The Land That Never Has Been Yet

After a week of listening to the responses of religious leaders to the El Paso and Dayton shootings, I’m sad to say that religious voices haven’t had much to offer. 

I don’t hear any good news. 

What’s given are the typical feeling expressions (“Broken. Sad. I don’t have words.”), calls for prayer (which I believe matter, if Jesus’ teaching on prayer is to be believed), laments (“How long, O Lord?”— an unanswerable and unhelpful question), and appeals to the common good (which require no sacrifice).

We can expect these same responses when the next shooting occurs.

I don’t want to sound like they’re not important. It’s just that I believe that as bearers of the gospel, we should have more to contribute. 

What does the gospel — the good news — say that has the latent power to heal our land, today and moving forward?

Ultimately, the gospel is rooted in a different reality. It audaciously points to an alternate vision for how society operates, one grounded in the benevolence of God as the foundation of being, with tangible outcomes to make life better. Redemption isn’t just personal; it’s corporate.

It’s a big vision for a bigger way of being.

The prophet Isaiah spoke a bold vision to a people who could only see bleakness. In exile, they could see no way forward, no way home.

In Isaiah 58, God says that if the people returned to justice — when bread is shared with the hungry, shelter given to the wanderer — then, “your light will break forth like the dawn, and your healing will quickly appear.” (58:8)

“If you do away with the yoke of oppression,

with the pointing finger and malicious talk,

and if you spend yourselves in behalf of the hungry 

and satisfy the needs of the oppressed…

your people will rebuild the ancient ruins

and will raise up the age-old foundations;

you will be called Repairers of Broken Walls,

Restorer of Streets and Dwellings.” (Isaiah 58:9-10, 12)

Isaiah speaks of restoration, safe lands, support for the weak, and overall shalom for the world.

That’s good news for a world that seems really, really stuck.  

Jesus’ furtherance of that vision went well beyond a call to serve the common good, which Thomas Merton in No Man Is An Island said is noble but still passive, “too vague and too tame to put our passions to death within us.” Additionally, a vision of the common good “gives us no strength, teaches nothing either about life or about God.”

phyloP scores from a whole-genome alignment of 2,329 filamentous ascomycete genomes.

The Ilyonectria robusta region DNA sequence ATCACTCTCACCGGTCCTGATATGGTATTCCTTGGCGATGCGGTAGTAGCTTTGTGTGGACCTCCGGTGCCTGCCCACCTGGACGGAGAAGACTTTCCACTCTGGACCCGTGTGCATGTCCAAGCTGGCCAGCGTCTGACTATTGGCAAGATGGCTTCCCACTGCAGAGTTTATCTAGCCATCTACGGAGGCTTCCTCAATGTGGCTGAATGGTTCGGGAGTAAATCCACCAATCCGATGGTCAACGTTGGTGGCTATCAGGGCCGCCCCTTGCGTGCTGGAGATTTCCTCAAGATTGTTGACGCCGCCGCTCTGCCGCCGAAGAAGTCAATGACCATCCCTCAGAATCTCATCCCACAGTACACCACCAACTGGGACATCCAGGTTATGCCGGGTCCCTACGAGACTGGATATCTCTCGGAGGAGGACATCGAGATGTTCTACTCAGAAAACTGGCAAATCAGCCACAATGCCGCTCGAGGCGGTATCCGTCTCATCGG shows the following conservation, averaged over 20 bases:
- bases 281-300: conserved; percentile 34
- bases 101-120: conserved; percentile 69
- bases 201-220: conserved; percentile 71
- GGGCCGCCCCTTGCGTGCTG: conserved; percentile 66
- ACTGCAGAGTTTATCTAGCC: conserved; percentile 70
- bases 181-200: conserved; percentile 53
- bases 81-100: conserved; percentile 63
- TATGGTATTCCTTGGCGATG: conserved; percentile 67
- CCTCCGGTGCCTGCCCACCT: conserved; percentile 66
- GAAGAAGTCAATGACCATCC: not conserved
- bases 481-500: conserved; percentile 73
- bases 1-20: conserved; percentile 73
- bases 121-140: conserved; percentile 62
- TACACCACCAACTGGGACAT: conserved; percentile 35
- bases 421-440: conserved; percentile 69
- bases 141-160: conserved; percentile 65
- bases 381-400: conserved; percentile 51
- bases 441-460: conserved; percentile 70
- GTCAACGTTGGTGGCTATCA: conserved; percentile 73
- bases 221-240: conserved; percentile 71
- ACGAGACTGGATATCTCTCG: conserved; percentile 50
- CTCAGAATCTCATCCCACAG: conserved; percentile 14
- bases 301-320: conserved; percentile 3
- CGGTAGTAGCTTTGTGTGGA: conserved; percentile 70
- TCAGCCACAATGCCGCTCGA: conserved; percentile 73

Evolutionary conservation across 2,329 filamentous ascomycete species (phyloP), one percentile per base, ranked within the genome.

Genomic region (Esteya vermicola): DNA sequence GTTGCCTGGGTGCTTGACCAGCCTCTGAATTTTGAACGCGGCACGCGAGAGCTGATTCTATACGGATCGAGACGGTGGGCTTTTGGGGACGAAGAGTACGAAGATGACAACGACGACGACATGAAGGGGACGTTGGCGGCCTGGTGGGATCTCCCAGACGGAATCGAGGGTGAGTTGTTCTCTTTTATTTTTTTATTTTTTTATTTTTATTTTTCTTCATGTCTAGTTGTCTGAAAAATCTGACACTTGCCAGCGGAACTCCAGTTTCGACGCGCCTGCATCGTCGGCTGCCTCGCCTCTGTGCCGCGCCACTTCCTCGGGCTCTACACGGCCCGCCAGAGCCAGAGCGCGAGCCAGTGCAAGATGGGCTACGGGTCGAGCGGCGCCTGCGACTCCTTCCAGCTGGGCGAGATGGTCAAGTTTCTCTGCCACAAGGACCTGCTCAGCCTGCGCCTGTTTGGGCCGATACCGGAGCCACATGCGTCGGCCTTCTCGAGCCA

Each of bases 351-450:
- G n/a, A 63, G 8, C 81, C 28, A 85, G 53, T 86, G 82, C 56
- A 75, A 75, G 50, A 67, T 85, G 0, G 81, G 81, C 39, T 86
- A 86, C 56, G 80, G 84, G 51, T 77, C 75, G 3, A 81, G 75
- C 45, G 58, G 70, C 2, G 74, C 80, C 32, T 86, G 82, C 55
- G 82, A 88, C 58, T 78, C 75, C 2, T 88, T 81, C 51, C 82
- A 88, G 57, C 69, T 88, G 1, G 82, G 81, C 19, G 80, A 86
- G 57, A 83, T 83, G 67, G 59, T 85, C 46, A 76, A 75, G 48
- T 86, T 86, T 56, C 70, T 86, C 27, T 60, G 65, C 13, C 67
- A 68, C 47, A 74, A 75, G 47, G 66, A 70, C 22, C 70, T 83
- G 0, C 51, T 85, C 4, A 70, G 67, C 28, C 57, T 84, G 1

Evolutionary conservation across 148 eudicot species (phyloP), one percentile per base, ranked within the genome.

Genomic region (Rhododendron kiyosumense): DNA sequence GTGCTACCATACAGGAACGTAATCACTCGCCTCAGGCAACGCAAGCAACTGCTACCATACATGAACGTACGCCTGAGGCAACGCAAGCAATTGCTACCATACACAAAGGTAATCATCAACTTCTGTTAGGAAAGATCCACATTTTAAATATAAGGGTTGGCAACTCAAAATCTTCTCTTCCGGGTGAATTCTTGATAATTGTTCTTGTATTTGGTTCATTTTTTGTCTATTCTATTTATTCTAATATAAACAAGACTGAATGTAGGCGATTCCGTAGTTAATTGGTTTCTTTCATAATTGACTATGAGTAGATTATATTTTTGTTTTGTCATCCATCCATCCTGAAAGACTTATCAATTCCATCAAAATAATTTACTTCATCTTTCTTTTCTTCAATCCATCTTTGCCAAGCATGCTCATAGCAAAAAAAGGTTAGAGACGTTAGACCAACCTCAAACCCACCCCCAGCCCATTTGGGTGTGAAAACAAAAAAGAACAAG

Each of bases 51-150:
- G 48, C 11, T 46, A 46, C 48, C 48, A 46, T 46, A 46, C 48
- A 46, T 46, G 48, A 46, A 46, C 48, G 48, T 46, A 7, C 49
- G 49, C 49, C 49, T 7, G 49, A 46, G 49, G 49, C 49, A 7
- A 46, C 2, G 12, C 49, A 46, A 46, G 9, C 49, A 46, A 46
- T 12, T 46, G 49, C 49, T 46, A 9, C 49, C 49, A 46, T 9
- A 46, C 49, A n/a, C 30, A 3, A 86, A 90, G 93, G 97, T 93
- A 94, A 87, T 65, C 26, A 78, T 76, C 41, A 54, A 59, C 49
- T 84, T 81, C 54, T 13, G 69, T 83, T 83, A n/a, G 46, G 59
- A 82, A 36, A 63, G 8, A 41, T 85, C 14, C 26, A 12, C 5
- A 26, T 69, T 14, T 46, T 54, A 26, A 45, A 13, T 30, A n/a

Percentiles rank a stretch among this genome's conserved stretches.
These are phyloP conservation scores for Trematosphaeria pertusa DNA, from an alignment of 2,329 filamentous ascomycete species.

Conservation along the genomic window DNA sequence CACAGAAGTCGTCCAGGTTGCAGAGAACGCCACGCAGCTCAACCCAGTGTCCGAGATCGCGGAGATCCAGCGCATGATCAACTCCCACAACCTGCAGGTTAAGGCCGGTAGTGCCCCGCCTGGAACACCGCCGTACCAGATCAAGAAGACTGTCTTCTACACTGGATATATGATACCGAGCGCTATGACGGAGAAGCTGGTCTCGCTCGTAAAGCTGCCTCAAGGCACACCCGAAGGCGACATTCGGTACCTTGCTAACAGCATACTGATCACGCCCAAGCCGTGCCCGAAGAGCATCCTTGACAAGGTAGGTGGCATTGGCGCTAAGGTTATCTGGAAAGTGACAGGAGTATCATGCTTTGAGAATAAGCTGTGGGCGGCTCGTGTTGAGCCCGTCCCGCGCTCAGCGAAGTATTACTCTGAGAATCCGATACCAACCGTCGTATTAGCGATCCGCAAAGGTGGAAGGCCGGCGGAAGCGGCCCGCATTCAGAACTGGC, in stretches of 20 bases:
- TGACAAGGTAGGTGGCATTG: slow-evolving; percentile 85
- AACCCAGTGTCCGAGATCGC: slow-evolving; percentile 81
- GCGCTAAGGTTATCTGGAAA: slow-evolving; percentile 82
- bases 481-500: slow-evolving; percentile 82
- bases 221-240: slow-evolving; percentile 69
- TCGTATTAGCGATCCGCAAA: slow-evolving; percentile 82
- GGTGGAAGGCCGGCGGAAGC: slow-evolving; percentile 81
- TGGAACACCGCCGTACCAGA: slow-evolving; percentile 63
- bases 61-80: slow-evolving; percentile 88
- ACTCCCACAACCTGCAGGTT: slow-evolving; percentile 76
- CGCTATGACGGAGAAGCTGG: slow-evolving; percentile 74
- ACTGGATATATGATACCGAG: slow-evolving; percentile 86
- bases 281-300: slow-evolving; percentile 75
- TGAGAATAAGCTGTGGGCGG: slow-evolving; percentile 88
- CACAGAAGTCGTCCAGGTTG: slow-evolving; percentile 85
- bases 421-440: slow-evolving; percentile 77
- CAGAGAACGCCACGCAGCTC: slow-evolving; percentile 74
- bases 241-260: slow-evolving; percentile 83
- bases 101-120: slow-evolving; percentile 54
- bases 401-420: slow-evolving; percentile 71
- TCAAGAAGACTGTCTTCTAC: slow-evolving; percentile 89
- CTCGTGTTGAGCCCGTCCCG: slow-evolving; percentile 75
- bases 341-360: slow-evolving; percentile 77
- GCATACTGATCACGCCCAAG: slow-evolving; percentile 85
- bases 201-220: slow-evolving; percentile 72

Jesus, conversely, gave his life — made a sacrifice — so that men and women could be free, reconciled to God. Then He poured out his Spirit into the hearts of those who believe.

This Spirit is far from passive. It protests, urges, insists, cries out. It moves the will.

Too many responses to mass violence only present baptized versions of calls for the common good, or worse, religiously-couched entrenched partisan answers. But Jesus never got mixed up on a political side. He pointed to the sacred value of souls, the need for grace, and the surrendering of self.

So I believe that one way that Christians can be true to Christ in this crisis is to return to and point to a broader, trans-partisan vision, one centered in Biblical justice. 

Without clear vision we won’t know how to act. 

Don’t hear me say that action doesn’t matter. It’s just that as a country, we have lost a vision for the value of life and on the psychological impact this continued violence has on our children and grandchildren.

This is where the church needs to be the church. Not preachy, not partisan, and not passive. In spite of our own failures of racism, sexism, and mimicking consumeristic culture, we need to reclaim our sacred role of lifting the vision for humanity. Or perhaps give voice to it for the first time.

Langston Hughes (1902-1967) wrote Let America Be America Again as a call to reclaim vision while admitting inherent failures and contradictions.

Let America be America again.

Let it be the dream it used to be.

Let it be the pioneer on the plain

Seeking a home where he himself is free.

He points to the vision of what America can be, a kind of promise it holds, founded on freedom. But then he acknowledges:

(America never was America to me.)

It has never lived up to the high hopes that bring people to America in the first place. Still, he cries out:

O, let America be America again—

The land that never has been yet—

And yet must be—the land where every man is free.

So let the good news ring out. Let the church be the church, for the healing of the land — for the land that never has been yet.